The Chief - Cover

The Chief

Copyright© 2011 by Robert McKay

Chapter 1

This story takes place in January 2009-March 2010

It was a Thursday when the call came. It was cold and windy – standard Albuquerque winter weather – and I'd decided that as much as I like to walk, and as much as I don't like being cooped up, I wasn't that stir crazy, not yet anyway.

Cecelia had been out running, but since she'd go for a run in the middle of a blizzard, or a dust storm, or a hurricane, or any other highly unpleasant weather phenomenon, I didn't think twice about it. She runs for miles, and it takes miles to get her out of breath. She's got a runner's build, only even more muscular, for she lifts weights as well, and I believe she could place well in a marathon if she wanted to. But she runs for herself, not for competition.

I was sitting on the sofa in the living room, looking at rough drawings of how we wanted to remodel the house next door. We'd bought it just a few days before, and were going to move my PI office into it. With a new office building going up between the Sandia Mountains and the window I'd been looking out of since 1992, I was losing the only reason I'd been willing to pay the steep rent and put up with the inconvenient location. So we'd bought the house, which had been for sale for a while, and were going to turn the dining room and kitchen into office space, and use the rest of it for storage or whatever.

We'd roughed out how we wanted to do it – pulling out the dividing wall between the kitchen and dining room, and putting up walls to create two offices of equal size, and close in the remaining kitchen area – for we wanted to be able to do a little bit of cooking every once in a while, so we wouldn't have to run somewhere else every time we got hungry. We also wanted to close off access to the hallway, since the living room was going to become a waiting area and we didn't want people just roaming around everywhere.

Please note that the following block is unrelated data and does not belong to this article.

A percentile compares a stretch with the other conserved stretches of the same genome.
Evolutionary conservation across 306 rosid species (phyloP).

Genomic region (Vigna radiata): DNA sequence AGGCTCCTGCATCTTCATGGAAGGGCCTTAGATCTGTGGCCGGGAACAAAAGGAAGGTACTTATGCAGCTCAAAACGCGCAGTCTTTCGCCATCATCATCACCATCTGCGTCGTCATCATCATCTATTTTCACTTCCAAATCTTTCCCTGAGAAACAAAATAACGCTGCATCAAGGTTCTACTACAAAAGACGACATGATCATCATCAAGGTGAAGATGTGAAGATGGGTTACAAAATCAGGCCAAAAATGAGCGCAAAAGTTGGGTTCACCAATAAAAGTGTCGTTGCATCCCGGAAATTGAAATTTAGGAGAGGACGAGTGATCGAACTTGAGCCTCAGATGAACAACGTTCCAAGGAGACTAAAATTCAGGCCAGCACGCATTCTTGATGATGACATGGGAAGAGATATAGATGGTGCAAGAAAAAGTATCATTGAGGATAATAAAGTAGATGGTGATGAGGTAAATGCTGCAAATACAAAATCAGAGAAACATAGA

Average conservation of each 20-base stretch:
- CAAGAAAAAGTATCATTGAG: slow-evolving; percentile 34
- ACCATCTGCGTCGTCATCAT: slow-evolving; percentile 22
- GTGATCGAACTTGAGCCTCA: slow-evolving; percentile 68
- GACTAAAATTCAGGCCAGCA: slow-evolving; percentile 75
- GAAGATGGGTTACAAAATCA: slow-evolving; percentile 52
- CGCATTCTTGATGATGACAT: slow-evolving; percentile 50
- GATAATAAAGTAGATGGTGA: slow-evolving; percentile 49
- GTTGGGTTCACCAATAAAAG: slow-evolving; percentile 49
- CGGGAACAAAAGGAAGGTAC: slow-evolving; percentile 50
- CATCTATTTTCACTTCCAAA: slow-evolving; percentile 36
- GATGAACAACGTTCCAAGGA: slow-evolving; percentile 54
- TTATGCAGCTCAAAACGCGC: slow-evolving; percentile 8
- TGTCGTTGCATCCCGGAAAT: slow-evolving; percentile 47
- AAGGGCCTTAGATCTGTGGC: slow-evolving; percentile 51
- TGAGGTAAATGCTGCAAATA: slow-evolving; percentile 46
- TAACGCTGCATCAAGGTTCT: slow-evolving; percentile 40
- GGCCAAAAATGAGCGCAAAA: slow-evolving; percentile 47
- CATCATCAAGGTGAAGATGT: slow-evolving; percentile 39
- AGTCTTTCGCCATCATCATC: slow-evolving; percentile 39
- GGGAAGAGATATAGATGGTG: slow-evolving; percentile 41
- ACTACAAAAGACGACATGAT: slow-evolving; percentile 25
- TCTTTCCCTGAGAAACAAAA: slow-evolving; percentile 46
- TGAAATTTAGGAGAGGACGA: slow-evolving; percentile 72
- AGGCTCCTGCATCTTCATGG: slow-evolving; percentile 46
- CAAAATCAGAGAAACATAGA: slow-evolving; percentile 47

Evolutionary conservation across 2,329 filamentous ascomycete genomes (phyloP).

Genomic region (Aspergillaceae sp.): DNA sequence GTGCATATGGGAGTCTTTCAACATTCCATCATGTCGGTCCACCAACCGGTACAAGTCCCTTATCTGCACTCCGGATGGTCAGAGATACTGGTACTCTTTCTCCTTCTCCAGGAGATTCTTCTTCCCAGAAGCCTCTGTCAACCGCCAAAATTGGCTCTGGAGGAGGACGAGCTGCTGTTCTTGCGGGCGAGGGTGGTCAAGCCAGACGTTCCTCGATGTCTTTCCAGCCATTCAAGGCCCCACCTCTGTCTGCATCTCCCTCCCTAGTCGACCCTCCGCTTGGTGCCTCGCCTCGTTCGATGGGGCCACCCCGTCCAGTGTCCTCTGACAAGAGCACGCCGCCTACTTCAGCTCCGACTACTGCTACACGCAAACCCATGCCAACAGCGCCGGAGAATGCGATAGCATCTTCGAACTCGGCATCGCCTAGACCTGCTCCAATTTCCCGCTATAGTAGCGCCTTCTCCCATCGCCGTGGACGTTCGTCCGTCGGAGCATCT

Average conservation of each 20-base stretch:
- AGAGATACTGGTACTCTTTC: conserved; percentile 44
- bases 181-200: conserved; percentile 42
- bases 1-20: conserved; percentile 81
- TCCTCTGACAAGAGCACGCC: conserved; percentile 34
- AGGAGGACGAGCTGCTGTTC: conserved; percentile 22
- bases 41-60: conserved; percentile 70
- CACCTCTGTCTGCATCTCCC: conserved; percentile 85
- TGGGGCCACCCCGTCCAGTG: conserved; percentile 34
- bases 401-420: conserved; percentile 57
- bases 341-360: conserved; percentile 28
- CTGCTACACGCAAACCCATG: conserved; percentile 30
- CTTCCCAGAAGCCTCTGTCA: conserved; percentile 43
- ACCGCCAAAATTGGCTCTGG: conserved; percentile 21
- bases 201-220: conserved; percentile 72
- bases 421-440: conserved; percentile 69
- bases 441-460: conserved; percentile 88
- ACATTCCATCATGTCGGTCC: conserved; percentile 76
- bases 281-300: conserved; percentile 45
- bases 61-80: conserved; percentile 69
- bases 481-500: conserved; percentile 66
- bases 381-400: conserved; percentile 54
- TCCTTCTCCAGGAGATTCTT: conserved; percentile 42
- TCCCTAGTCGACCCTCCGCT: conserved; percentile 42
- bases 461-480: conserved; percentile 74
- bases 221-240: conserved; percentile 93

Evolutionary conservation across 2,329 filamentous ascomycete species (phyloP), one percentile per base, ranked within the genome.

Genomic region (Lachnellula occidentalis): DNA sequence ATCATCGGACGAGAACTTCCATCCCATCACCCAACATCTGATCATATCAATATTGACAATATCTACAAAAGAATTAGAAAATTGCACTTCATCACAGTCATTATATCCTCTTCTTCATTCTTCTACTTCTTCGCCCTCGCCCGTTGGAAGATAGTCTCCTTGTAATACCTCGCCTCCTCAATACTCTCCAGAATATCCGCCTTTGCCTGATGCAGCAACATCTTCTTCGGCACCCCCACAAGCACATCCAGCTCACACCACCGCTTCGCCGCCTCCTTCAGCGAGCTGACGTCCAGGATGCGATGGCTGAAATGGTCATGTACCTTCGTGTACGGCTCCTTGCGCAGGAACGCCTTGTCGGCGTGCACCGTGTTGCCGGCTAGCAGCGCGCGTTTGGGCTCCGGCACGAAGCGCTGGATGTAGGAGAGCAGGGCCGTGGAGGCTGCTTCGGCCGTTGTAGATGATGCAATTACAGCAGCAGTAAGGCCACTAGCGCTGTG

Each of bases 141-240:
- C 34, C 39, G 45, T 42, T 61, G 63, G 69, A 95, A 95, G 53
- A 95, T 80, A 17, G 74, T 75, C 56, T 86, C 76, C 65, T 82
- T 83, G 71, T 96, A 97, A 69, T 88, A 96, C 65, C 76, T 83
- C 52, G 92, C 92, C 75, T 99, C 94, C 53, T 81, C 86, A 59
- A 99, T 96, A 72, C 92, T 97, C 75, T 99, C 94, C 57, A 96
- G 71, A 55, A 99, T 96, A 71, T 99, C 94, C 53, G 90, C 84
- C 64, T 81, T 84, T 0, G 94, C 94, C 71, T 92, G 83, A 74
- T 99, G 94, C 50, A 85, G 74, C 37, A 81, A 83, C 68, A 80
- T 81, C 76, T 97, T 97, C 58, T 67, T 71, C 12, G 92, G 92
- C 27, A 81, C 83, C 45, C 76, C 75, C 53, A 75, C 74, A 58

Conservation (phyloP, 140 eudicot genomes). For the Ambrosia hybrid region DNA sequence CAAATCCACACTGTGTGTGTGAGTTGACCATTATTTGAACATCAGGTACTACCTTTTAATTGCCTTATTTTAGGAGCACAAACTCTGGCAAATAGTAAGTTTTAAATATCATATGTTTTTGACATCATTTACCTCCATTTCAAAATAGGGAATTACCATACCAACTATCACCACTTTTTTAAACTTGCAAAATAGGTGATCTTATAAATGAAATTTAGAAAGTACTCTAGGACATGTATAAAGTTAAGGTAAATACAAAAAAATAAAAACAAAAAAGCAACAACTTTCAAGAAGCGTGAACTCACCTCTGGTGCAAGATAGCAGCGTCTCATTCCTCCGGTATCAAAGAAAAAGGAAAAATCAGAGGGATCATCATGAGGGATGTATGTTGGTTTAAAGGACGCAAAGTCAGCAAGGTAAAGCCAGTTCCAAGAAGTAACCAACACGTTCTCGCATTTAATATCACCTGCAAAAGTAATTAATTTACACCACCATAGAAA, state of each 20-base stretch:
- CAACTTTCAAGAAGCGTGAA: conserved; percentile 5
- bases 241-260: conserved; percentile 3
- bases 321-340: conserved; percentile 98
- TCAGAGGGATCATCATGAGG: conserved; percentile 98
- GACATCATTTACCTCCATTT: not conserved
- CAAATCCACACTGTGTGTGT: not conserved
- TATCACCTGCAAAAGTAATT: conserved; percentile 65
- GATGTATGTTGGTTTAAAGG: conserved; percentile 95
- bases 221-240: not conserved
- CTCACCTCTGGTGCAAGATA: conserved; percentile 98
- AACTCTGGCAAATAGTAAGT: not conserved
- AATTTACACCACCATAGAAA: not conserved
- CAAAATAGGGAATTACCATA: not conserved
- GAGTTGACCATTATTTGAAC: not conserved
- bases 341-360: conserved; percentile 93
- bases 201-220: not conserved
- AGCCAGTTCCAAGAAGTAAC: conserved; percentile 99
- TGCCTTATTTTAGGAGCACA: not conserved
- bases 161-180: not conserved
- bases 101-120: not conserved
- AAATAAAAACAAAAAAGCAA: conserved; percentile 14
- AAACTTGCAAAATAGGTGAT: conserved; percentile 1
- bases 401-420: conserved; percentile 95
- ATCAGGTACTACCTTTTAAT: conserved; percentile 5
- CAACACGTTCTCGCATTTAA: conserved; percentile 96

We'd just about approved the plans, and were just about ready to give them to a contractor, who'd put them into proper blueprints, submit those for our approval, and then get to work. We knew who'd we'd use – back in August of 2007 Cecelia had used him to do a surprise remodel of our garage, turning it into a new study for me, since the bedroom I'd been using since we got married in 1995 had become just too small for my theological library.

I nodded over the plans, the overall view, and the detailed drawings of the offices, the kitchen, and the wall blocking the hall from the living room, and put them back together with the paperclip I'd pulled off. I set them on the coffee table and reached for my current book – John Lescroart's The First Law. But I didn't actually pick the book up, for the phone rang.

I snorted in irritation, for I didn't have the phone by me and had to get up and look at the caller ID. It was an Oklahoma number – I recognized the area code, for I'd lived there when I was younger – and I decided to find out who it was.

"Hello?" I said when I'd hit the Talk button.

"Mr. Carpenter, you don't know me, but I'm Roger Dunn, a member of the Red Hawk city council."